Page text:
Kroger
Image credit: The Kroger Zero Hunger Zero Waste Foundation

EXCLUSIVE: Why Kroger is pulling out all the stops to reduce food waste

March 1, 2021

Food waste continues to be a tricky challenge for supermarkets. Although there are a number of innovations and policy changes chipping away at the mountain of food that gets tossed into landfills, the titanic problem remains.

“There is this fundamental absurdity that 40% of food produced in the US never gets eaten and we have over 50 million Americans struggling with hunger,” Sunny Reelhorn Parr, executive director at the Kroger Co Zero Hunger Zero Waste Foundation told AFN.

The Foundation — set up by retail giant Kroger — has been investing in startups that can help solve this waste problem. This year, it has been looking for businesses and technologies that manufacture, process, or distribute ‘upcycled’ consumer food products.

The main driver behind selecting this category is the staggering disparity between the amount of food that goes uneaten in the US and the number of people who experience hunger. Turning materials that would otherwise be wasted back into consumer goods bridges this gap while creating new opportunities.

“We are here to disrupt the current linear supply chain that’s sending over 24 million tons of edible food to landfills every year before a final product even reaches a consumer’s home. We’re looking at imperfect and surplus produce lines, manufacturing byproduct utilization, meal kits, and so many more solutions that we know are just taking flight,” Reelhorn Parr said.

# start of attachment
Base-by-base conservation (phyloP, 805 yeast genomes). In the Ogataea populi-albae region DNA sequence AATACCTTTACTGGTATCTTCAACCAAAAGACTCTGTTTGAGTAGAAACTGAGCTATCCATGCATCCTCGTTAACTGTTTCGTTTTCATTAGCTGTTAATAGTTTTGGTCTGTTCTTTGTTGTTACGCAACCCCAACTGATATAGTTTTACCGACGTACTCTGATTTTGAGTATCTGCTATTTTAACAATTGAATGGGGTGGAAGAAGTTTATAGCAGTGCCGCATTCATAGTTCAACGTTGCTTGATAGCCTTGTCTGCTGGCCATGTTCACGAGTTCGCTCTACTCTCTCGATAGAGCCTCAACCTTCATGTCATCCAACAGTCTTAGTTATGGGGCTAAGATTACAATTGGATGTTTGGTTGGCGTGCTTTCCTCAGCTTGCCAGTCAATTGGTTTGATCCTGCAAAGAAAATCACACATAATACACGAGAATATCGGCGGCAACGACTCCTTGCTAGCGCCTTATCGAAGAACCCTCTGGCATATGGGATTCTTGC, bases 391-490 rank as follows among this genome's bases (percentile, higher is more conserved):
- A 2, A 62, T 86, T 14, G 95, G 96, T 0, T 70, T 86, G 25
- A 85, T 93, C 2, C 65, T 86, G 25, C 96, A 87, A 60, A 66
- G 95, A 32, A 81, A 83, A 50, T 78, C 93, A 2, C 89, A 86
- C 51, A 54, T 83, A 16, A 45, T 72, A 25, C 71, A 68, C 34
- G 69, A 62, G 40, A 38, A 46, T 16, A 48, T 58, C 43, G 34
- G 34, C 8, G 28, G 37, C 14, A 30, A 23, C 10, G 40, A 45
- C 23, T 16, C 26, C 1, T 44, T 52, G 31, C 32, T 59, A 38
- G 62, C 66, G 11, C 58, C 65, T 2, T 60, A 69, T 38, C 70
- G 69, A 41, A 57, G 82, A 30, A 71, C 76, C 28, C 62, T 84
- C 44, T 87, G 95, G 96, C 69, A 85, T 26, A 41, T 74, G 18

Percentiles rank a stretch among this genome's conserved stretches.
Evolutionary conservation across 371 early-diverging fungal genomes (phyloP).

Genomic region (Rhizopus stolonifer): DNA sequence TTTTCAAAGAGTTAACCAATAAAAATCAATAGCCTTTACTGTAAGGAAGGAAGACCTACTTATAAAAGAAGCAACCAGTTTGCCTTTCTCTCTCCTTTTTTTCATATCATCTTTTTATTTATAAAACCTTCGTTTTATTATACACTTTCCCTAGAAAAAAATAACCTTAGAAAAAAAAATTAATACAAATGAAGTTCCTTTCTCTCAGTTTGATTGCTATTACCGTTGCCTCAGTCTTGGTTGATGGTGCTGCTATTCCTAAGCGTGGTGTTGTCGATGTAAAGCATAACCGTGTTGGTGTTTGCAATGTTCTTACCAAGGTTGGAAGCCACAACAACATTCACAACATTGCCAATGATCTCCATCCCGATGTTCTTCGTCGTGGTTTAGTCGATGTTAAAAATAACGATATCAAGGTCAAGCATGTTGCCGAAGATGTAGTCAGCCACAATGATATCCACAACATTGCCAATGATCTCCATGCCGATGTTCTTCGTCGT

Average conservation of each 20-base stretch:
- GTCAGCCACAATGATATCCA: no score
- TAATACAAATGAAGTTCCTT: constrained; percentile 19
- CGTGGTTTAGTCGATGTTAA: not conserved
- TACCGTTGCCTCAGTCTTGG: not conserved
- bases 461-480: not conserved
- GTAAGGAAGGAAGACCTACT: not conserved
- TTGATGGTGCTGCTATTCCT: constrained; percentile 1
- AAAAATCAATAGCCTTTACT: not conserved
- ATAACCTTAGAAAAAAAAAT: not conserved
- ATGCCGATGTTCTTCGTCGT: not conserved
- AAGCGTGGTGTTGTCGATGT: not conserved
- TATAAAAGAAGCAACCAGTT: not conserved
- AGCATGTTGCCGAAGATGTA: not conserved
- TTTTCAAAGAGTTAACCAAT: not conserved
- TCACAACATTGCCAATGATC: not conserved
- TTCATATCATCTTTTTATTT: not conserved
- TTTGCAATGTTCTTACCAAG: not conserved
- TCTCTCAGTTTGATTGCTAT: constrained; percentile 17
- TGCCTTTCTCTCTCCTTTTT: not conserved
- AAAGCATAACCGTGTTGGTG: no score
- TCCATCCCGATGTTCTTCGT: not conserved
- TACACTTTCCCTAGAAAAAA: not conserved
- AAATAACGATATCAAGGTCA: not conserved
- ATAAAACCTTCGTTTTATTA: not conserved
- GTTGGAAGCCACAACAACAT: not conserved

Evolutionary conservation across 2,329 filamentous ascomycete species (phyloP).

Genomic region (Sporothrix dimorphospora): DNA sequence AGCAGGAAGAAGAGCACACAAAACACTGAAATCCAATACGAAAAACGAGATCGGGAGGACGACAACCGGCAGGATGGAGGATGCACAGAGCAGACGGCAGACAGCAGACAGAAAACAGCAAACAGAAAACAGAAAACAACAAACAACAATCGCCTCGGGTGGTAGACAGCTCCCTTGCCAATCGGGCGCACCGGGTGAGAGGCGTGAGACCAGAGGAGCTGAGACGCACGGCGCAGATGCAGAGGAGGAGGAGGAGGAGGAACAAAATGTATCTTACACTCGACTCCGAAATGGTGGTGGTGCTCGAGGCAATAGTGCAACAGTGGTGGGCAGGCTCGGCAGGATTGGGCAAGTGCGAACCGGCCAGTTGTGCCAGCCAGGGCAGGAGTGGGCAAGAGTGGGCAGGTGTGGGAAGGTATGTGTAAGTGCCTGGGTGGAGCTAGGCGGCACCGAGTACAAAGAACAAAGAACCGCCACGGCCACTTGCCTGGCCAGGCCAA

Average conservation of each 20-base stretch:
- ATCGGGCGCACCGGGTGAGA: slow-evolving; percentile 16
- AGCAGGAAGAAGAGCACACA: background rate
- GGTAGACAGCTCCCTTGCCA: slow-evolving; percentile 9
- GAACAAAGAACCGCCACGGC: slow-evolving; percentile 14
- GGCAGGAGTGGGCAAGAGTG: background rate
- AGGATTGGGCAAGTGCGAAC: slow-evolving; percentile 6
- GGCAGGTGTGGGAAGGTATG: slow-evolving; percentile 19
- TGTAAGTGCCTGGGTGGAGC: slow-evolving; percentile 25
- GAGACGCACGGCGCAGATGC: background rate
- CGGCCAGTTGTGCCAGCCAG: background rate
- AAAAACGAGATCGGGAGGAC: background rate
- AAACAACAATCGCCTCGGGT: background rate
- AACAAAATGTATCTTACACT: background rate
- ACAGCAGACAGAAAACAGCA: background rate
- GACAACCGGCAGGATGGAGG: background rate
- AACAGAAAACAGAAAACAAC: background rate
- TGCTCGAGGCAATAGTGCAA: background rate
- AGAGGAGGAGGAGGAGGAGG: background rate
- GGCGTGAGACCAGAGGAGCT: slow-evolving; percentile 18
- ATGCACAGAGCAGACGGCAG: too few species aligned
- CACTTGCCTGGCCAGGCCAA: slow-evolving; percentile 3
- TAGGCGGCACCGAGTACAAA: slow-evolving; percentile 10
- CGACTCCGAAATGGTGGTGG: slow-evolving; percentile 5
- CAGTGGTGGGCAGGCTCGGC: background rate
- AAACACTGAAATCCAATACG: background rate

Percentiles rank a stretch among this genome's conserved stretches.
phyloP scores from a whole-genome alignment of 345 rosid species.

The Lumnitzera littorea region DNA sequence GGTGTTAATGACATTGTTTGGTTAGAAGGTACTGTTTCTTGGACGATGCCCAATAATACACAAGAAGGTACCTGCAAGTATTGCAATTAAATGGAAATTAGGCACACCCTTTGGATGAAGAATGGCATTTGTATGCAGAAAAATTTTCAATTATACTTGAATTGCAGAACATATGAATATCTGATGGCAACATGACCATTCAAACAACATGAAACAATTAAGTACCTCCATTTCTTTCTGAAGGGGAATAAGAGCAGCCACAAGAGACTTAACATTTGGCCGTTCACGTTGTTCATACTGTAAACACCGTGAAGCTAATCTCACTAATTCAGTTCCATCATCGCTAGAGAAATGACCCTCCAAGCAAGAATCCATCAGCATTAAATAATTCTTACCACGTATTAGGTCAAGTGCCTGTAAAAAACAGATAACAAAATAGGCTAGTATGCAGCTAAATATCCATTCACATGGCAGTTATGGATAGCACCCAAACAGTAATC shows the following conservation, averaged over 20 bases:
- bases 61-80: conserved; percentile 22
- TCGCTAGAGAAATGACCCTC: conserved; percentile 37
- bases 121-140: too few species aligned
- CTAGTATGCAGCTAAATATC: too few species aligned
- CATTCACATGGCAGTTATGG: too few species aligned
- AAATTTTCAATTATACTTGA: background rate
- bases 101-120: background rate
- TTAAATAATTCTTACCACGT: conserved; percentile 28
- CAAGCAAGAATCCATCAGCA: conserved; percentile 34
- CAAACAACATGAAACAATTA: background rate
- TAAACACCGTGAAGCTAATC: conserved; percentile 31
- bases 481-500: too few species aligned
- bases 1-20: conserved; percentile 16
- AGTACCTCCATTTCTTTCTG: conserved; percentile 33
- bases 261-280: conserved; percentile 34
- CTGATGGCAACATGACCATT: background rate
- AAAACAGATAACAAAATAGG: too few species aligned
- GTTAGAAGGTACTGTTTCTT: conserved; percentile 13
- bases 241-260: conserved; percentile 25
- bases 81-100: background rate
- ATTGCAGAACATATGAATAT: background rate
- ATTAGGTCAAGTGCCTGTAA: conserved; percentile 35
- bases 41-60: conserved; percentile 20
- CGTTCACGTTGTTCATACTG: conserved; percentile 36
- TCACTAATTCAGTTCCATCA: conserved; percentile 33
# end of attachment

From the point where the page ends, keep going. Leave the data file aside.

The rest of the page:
For its second year, the Foundation decided to partner with Village Capital (VilCap), a seed-stage, impact-driven VC fund and accelerator group that has experience backing agrifoodtech companies.

When the Foundation started thinking about its second year of investing in food waste startups, instead of doing another open call for applications, it engaged in some research to see where assistance was needed most. It also put out a request for partnerships.

“What I am most excited about is the investment readiness program. VilCap wrote the book on that,” Reelhorn Parr said.

“This time we are deploying $2.5 million and doing it with the belief that VilCap’s investment readiness program over the course of the next six months is absolutely the right space to help the startup seed funding stage gain traction and be successful.”

According to VilCap’s sustainability practice manager Kelly Bryan, the firm has noticed “an uptake of and desire for” upcycled foods – not only from the consumer perspective, but also from retailers.

“These solutions have the largest potential for impact, particularly when it comes to waste diversion and water savings, according to ReFED’s food waste monitor research. Using byproducts to create novel foods can sustainably reduce food insecurity and nutritional deficits,” she told AFN.

One challenge is integration within the ecosystem, she added. An integrator may have a great idea for an upcycled product, but getting connected to the right partners to conduct a pilot, or finding seed-stage capital, can be difficult.

Greenwashing is another issue that may hamstring some startups’ best efforts to create a new category of food products. 

“It is a concern, and a very important part of our evaluation process is to better understand how each of these solutions is really creating real change and not just saying that they are,” Bryan explained.

“What I really respect about this collaboration [with the Kroger Zero Hunger Zero Waste Foundation] is that [we’re] looking for solutions that can prove to us that they’re actually making some systems-level changes, not just changing consumer behaviors or telling the consumer they’re doing something that they’re not.”

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